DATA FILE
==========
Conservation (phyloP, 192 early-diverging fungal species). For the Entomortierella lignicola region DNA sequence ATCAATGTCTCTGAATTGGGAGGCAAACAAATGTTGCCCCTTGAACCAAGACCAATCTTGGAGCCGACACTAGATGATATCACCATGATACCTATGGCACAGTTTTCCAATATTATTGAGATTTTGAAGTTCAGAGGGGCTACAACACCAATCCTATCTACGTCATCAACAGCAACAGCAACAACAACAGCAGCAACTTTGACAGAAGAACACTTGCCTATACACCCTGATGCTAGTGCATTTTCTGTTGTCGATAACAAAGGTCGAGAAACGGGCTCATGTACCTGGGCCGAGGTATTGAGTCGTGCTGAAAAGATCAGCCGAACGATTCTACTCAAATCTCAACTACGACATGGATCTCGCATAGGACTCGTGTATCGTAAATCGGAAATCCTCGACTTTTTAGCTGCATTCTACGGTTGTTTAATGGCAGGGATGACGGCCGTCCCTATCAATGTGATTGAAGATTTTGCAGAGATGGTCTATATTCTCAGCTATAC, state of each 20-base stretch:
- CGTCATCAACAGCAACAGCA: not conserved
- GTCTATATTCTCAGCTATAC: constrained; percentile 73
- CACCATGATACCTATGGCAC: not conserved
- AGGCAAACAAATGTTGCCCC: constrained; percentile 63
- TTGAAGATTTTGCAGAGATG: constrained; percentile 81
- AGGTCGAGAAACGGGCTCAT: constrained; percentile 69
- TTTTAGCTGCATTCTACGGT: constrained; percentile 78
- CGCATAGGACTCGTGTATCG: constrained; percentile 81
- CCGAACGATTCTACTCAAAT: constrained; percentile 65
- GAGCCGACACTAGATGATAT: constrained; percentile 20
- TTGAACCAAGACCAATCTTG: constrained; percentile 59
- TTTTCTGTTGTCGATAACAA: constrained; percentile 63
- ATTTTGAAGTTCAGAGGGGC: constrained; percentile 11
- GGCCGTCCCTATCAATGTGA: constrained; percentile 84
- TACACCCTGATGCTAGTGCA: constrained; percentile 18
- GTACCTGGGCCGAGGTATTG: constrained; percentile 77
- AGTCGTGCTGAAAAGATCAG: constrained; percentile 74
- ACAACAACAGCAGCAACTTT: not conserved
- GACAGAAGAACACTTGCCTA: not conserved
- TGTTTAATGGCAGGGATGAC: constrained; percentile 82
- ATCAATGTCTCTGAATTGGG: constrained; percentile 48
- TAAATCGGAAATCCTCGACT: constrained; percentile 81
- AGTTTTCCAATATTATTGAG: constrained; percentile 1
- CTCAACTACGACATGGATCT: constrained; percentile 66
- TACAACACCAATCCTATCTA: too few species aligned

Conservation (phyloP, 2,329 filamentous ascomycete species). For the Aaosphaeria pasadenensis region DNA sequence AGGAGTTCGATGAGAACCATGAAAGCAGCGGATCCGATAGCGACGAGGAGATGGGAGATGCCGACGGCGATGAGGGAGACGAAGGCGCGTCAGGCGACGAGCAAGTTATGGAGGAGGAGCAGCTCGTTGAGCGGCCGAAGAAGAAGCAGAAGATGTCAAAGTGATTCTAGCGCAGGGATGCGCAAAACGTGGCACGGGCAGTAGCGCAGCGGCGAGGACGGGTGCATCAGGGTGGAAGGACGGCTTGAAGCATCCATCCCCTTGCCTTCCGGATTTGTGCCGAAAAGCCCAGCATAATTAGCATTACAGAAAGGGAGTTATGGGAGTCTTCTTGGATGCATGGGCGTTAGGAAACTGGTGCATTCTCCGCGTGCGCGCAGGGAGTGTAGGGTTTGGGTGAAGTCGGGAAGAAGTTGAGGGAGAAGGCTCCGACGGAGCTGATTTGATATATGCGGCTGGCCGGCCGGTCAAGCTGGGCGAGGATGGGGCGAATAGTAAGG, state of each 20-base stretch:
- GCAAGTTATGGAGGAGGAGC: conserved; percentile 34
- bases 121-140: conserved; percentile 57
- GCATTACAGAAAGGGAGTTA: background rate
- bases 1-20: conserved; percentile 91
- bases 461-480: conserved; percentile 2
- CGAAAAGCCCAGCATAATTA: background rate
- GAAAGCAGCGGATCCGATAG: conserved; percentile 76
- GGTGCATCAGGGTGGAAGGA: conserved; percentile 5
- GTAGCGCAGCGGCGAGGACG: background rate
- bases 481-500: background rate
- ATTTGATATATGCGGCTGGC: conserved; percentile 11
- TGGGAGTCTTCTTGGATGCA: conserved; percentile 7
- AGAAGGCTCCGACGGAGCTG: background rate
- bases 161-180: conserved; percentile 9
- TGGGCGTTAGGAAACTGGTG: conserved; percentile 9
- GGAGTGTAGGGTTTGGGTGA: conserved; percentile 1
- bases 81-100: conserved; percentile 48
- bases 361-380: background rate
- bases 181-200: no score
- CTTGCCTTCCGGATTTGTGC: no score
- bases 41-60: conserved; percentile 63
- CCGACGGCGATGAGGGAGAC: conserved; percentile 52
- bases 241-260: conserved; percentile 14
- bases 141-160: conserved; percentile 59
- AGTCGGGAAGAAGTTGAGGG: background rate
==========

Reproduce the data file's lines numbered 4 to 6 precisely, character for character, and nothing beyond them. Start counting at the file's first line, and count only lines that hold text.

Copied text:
- CACCATGATACCTATGGCAC: not conserved
- AGGCAAACAAATGTTGCCCC: constrained; percentile 63
- TTGAAGATTTTGCAGAGATG: constrained; percentile 81